It sounded like an appeal from Liverpool or Lille or some other traditionally hard-pressed area, but this message was sent to the Swedish government last week from Malmo, Sweden's third biggest city. The leaders of Malmo's municipal council, Ilmar Reepalu and Percy Liedholm, said its 1994 budget deficit was 1.3bn kronor (£110m) and, though falling, would still be 800m kronor this year.
Sited on the Sound opposite Copenhagen, Malmo has 235,000 inhabitants, a much-admired 14th-century church, and a football team that regularly qualifies for Europe. Yet it has slipped into financial crisis since recession struck Sweden in 1990, and its problems reflect the deeper malaise gripping the nation as it adjusts to membership of the European Union.
Two choices face Sweden in the next five years. Either it will become a member of a European "inner core", led by Germany and France, that proceeds to monetary and political union, or the Swedes will decide that the price for joining that lite is too high in terms of the surgery that would have to be performed on their world-famous welfare state.
Relatively low economic growth and productivity, lavish welfare payments and a bloated and expensive public sector have burdened Sweden with budget deficits and public debts so large that the country seems unlikely to be able to join the inner core countries when they move to a single currency, probably after 1999. Unless, that is, Sweden attacks the root of the problem: a system in which two out of every three Swedes, whether state employees, pensioners, students, parents, children or the unemployed, depend on the state for a large part of their income.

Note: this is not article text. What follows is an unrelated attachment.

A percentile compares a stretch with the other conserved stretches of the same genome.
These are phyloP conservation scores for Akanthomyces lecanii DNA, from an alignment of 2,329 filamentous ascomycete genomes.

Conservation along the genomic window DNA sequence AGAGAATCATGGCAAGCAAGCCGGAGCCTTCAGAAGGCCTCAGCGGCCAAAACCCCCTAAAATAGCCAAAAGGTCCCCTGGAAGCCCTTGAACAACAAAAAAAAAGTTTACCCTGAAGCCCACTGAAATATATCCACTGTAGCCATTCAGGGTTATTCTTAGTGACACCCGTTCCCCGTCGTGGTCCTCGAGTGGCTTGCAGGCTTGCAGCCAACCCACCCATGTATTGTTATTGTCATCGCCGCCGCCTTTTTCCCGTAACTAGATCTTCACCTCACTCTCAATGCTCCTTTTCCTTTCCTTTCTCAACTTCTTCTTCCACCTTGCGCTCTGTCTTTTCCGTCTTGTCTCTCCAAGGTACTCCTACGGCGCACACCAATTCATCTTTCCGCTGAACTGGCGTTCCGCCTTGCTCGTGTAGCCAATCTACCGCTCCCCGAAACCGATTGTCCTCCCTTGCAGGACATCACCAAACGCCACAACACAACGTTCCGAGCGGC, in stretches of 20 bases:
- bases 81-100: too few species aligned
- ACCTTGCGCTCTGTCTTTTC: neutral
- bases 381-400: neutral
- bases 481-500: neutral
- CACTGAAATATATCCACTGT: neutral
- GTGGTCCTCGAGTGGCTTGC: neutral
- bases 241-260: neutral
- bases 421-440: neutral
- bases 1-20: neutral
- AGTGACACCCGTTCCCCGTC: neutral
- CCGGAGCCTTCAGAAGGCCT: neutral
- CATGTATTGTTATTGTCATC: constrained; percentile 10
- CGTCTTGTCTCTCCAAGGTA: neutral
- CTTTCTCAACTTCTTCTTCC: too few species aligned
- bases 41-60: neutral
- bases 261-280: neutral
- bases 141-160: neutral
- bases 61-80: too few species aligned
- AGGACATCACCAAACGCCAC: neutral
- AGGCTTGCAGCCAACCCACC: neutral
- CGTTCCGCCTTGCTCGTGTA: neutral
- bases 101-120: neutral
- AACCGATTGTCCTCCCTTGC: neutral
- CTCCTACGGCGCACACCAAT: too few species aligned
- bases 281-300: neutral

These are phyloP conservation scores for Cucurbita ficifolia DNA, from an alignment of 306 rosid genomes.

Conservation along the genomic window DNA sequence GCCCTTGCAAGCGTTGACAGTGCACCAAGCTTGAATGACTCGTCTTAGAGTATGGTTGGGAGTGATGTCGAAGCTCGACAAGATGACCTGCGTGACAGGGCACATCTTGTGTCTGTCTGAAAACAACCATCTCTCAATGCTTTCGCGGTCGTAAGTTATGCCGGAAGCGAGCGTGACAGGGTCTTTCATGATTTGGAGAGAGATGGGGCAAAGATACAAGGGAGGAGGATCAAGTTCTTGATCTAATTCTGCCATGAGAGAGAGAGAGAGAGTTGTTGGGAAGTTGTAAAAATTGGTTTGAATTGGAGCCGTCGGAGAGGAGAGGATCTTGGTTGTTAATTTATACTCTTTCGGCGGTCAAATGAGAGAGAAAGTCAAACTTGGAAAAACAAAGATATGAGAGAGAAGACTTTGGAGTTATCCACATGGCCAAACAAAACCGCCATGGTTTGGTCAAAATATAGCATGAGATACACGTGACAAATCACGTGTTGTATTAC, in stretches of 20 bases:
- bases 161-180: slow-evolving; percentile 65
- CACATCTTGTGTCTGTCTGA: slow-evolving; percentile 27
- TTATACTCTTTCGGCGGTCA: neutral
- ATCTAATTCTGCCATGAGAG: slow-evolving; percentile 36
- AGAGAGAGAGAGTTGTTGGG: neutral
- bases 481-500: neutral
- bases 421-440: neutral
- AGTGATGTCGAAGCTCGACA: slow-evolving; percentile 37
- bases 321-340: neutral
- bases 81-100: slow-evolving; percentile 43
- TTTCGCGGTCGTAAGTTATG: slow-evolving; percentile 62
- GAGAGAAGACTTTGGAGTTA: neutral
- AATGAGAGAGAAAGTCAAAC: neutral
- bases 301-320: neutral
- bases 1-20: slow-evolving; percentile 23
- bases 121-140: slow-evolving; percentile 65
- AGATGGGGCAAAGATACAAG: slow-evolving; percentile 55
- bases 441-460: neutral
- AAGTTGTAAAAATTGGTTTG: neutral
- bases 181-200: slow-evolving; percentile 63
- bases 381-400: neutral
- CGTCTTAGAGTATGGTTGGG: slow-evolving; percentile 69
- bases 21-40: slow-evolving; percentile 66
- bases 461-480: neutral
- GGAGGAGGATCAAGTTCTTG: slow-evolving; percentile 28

In last September's elections, a coalition of voters with a stake in the status quo kicked out the conservative Moderate Party, which had begun to restructure the welfare state, and returned the Social Democrats to power. To ask the party that created the welfare state to turn against its strongest supporters is, as the Swedes might say, like asking a crayfish to vote for August -which is when the crustaceans are traditionally eaten in Sweden.
The importance that Swedes attach to consensus politics and social harmony is also so high that many people wonder if the economic sacrifices needed for currency union would not prove too divisive. Even now, unemployment is running at 8 per cent, or 13 per cent if people on various government- supported working and training schemes are included.
Big business has long argued for scaling down the welfare state and integrating Sweden more closely into Europe. Even before last November's referendum on EU membership, Volvo, Electrolux and other Swedish multinationals had shifted most of their production and employment abroad.
Swedes have not yet begun to debate the merits of a single currency at anything like the level that Britain is experiencing. But many Swedes are suspicious of closer integration - as was shown during the run-up to the referendum, when the fear that Brussels might forbid Swedish men to indulge in their centuries-old habit of taking moist oral snuff was exploited to great effect by the No campaign.
Then there is the neutrality issue. Sweden will have observer status in the Western European Union, the EU's embryonic defence arm, but a poll last week showed 70 per cent of Swedes opposed to abandoning the 180-year tradition of neutrality.
Some of the EU's most ardent integrationists are already worried that Sweden may emulate Britain and Denmark and try to stay on the sidelines with special arrangements for itself. In remarks that raised eyebrows in government circles in Stockholm, the European Commissioner for competition policy, Karel van Miert, warned this month that Sweden and the two other new members, Austria and Finland, must not go down the British and Danish road. "You should not be standing in the Community with one foot in and one foot out," he said.